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newtonian

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atraxani - Newton's laws of motion are quite accurate and useful in calculations as long as the factors added by Einstein's discoveries are tiny, notably relativity.<br /><br />The rest of this is really semantics.<br /><br />Like, would you consider a scientific textbook listing sunrise and sunset times in various locations and dates to be a superstitious text fostering a geocentric universe?<br /><br />Or would you simply accept the terms as common English idiom adopted by the populace, including scientists?<br /><br />Back to thread theme: <br /><br />I know that ordinary spin is not related to gravity, as noted in the fine answers posted.<br /><br />However, quark spin is quite different in nature.<br /><br />Is there any relationship between quark spin and gravity, or the propagation of both?<br /><br />Do we know how either is propagated - i.e. the actual mechanism?
 
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atraxani

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"Take an object in an accelerating elevator. It attributes the motion not to the floor moving up faster, but to a force pushing/pulling the object down. " <br /><br />What motion? Are you referring to an object on the floor of the elevator? No motion exists if you attach your frame of reference to the accelerating elevator. <br /><br />Newton's laws do not make the correct predictions in accelerated frames. Newton's law of gravitation predicts a force between two masses. Newton's first law predicts that a force will cause an acceleration. In a frame attached to a free falling object, no acceleration will occur, despite the fact that his laws predict that it will. <br /><br />You say that "they just tend to improperly attribute the acceleration to a phantom force." Which Newtonian law states this? Did Newton ever talk about phantom forces?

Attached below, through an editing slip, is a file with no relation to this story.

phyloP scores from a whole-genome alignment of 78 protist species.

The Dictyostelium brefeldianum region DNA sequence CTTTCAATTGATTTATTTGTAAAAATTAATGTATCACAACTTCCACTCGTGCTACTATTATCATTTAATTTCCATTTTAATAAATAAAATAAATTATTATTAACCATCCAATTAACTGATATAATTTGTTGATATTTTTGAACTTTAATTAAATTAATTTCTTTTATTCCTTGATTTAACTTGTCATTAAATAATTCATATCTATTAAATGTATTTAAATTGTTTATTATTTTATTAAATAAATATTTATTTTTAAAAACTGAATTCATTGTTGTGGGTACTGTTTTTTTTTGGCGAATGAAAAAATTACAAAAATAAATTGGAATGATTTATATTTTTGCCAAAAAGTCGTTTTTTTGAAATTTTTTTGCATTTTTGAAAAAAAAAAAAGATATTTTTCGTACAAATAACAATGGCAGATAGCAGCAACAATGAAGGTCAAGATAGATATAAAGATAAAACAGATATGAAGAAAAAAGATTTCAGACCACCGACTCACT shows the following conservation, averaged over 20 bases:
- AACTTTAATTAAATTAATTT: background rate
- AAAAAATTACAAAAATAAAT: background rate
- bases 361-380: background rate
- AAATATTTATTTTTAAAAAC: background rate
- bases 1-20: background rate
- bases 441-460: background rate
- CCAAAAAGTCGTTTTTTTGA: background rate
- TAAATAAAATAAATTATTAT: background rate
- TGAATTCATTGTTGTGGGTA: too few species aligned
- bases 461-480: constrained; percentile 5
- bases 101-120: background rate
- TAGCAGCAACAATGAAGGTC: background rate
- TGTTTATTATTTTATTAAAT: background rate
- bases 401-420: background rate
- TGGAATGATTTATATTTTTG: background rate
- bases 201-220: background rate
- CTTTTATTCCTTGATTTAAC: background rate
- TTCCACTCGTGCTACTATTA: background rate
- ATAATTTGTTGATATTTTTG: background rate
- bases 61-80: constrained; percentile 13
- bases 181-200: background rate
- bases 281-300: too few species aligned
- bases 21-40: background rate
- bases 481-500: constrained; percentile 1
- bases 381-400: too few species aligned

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drwayne

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"Newton's laws do not make the correct predictions in accelerated frames."<br /><br />Actually they do. You just have to account for all the forces in the system, including external forces. <br /><br />Properly understanding, and accounting for the forces acting in a system (inertial or not) is the discipline of solving statics and dynamics problems.<br /><br />Wayne<br /><br /> <div class="Discussion_UserSignature"> <p>"1) Give no quarter; 2) Take no prisoners; 3) Sink everything."  Admiral Jackie Fisher</p> </div>
 
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jatslo

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"...<font color="yellow">Newton's laws do not make the correct predictions in accelerated frames</font>.." <--- (F = ma) is fragmented; Newton, expects us to add, or make more complete (F = ma), because density and viscosity are real, as in reality/relativity.
 
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Saiph